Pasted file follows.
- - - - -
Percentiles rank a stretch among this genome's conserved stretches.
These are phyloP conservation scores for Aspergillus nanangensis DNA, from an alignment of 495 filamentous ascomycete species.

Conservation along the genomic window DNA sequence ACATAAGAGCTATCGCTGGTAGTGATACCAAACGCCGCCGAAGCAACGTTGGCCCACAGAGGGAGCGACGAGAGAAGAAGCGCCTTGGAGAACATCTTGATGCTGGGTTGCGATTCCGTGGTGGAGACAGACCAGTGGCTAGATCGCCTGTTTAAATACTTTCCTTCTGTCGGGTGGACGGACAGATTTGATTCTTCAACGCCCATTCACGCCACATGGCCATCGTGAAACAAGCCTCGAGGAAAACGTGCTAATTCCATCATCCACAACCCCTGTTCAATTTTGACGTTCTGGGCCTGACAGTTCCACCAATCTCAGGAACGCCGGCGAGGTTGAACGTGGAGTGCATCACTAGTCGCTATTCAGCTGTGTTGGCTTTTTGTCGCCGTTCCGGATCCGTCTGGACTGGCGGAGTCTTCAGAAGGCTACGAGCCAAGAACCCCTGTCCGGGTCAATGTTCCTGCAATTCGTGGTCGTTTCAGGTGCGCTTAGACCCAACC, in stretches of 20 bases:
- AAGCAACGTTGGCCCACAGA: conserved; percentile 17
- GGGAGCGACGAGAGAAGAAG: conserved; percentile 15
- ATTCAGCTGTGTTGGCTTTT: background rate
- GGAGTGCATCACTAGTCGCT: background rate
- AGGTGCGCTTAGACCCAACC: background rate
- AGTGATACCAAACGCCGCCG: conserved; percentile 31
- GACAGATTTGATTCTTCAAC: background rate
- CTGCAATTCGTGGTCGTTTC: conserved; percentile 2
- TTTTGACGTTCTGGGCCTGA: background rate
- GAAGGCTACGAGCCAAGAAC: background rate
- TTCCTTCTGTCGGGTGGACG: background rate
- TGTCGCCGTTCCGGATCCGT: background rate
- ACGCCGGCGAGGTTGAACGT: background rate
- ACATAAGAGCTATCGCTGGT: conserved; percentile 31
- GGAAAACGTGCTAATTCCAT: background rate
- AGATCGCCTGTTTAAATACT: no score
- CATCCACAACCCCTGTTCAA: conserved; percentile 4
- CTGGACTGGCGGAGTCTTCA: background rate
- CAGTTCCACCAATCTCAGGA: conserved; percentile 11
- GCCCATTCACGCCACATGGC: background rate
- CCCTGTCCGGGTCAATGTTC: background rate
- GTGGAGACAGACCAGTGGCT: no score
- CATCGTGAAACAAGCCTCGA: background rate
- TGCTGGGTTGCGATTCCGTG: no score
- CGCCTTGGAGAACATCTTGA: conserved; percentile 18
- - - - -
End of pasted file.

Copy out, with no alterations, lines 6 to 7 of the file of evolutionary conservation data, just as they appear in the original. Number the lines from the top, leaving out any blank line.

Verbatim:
- ATTCAGCTGTGTTGGCTTTT: background rate
- GGAGTGCATCACTAGTCGCT: background rate